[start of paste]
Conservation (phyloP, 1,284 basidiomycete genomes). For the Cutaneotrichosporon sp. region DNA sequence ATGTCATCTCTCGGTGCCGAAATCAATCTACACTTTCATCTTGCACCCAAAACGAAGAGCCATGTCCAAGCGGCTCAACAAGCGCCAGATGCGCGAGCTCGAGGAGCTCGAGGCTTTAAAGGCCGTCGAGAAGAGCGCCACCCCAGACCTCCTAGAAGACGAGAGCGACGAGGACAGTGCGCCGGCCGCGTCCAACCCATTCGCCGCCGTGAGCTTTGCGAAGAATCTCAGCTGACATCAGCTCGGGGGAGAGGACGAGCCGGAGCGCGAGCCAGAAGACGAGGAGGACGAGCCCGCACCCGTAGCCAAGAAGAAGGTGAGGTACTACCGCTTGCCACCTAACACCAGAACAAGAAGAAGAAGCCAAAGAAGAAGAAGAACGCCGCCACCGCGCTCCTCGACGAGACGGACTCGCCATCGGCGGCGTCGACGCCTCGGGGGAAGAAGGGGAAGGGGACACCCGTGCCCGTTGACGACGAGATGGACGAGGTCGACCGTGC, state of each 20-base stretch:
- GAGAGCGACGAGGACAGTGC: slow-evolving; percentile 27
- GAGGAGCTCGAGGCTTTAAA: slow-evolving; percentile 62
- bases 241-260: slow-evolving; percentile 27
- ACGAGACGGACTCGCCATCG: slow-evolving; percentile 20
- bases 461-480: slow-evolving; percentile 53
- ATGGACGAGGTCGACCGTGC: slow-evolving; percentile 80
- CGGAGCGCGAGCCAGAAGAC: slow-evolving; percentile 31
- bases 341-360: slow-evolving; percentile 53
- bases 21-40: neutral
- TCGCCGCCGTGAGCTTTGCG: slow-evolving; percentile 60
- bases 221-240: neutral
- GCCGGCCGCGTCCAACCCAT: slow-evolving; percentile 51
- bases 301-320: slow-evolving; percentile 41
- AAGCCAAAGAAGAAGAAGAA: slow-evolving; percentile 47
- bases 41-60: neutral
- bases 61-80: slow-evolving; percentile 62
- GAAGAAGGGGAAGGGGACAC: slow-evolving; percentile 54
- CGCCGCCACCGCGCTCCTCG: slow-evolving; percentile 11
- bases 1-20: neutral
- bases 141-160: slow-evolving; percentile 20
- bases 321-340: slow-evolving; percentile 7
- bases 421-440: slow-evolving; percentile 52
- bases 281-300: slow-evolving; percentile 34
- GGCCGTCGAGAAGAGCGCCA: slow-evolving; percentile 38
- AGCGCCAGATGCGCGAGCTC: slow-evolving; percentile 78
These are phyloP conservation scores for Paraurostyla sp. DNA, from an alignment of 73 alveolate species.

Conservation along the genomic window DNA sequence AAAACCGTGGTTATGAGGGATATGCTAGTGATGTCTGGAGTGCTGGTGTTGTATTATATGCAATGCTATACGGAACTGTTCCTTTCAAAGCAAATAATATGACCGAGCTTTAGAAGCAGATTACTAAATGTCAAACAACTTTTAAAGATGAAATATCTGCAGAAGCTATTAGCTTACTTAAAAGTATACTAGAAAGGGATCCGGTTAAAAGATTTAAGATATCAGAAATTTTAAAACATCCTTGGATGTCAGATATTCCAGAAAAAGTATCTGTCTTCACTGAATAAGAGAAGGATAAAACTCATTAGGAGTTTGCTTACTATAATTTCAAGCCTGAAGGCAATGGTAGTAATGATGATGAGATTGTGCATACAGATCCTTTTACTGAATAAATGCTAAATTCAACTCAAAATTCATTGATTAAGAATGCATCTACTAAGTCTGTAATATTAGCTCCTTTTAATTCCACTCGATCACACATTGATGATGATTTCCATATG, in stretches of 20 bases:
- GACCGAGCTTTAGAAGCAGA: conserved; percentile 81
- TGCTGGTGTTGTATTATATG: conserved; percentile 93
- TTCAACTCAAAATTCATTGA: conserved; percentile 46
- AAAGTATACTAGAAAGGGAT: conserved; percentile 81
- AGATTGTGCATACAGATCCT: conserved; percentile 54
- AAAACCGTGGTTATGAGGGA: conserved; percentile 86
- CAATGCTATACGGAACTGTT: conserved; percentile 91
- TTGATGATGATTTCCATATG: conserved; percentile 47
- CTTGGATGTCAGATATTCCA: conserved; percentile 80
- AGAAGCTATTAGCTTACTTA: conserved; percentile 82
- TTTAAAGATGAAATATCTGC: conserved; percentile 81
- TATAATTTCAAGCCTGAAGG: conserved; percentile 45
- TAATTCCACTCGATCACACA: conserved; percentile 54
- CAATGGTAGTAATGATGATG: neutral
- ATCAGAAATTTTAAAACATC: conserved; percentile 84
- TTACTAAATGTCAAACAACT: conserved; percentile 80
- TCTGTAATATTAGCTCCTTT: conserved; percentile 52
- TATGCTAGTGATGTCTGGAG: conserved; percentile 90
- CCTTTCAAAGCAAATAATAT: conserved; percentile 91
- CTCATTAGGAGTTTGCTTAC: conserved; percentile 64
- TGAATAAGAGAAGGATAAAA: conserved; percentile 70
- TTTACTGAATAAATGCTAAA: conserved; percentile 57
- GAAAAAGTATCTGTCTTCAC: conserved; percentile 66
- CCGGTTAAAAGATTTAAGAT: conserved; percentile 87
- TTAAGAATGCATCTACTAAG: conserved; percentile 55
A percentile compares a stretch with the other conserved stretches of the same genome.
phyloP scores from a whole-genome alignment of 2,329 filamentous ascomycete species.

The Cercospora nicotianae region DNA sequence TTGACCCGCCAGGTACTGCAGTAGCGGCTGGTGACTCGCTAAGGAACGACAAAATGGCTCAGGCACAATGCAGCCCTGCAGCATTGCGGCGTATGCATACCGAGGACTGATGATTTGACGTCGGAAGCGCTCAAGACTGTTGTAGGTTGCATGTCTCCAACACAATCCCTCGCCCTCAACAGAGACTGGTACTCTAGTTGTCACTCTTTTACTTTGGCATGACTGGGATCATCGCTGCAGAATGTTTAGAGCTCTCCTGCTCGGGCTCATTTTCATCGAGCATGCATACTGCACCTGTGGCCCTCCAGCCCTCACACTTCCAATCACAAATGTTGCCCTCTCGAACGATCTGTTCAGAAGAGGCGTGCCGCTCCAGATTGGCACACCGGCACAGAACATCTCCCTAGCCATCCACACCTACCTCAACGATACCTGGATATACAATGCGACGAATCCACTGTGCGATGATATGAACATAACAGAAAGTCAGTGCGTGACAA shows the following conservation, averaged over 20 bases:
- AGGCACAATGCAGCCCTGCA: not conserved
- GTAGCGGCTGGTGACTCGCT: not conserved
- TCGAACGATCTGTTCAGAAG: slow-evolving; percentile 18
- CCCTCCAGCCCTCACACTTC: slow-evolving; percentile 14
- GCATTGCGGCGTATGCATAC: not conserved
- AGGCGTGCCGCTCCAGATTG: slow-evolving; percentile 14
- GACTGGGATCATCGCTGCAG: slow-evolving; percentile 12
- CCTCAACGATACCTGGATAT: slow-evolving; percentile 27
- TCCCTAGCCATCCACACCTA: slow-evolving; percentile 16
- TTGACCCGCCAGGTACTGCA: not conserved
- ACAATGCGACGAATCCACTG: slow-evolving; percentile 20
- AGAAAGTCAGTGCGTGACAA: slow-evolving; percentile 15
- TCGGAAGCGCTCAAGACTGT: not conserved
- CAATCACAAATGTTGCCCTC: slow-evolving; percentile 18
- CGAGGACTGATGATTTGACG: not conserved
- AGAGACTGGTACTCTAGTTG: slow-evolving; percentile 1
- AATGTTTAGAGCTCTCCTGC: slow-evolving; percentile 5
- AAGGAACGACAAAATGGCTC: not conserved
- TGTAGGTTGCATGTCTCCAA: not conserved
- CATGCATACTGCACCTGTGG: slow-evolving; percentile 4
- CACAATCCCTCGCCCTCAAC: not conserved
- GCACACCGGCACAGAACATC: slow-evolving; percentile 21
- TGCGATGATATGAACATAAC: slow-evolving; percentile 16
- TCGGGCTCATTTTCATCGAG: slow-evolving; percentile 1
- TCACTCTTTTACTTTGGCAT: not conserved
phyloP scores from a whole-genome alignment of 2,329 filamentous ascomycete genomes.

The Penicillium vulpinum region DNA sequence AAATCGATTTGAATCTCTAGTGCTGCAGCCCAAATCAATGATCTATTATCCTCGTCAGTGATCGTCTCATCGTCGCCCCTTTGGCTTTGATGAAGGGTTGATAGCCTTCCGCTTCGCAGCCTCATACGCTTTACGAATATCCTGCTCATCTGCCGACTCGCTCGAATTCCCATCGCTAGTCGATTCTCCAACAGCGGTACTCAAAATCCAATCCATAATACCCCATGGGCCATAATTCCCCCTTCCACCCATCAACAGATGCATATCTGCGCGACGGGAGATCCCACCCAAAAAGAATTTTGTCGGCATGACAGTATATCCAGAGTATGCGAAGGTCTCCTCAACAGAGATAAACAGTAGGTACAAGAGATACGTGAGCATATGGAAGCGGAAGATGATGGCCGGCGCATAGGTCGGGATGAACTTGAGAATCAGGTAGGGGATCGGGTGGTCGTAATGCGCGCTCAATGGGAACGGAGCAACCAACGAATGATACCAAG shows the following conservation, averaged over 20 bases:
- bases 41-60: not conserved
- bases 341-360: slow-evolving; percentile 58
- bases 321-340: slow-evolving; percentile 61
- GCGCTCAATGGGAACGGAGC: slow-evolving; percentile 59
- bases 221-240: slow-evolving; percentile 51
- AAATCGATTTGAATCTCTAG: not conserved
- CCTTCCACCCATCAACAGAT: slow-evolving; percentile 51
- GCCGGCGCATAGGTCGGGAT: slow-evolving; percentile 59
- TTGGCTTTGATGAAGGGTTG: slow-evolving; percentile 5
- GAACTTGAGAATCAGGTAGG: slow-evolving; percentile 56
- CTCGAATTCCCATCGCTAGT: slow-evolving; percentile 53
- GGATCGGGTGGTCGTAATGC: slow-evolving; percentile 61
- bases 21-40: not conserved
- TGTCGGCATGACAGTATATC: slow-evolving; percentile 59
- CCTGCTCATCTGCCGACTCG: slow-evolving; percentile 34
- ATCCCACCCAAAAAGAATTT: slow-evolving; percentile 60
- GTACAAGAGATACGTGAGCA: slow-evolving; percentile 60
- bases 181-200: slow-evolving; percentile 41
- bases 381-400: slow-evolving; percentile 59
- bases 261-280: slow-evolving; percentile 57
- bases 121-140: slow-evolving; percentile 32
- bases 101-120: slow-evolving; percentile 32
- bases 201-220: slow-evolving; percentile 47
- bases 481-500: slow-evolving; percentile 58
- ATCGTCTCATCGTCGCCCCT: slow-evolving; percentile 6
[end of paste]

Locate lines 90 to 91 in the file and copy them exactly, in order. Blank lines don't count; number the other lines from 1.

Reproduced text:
- CCTTCCACCCATCAACAGAT: slow-evolving; percentile 51
- GCCGGCGCATAGGTCGGGAT: slow-evolving; percentile 59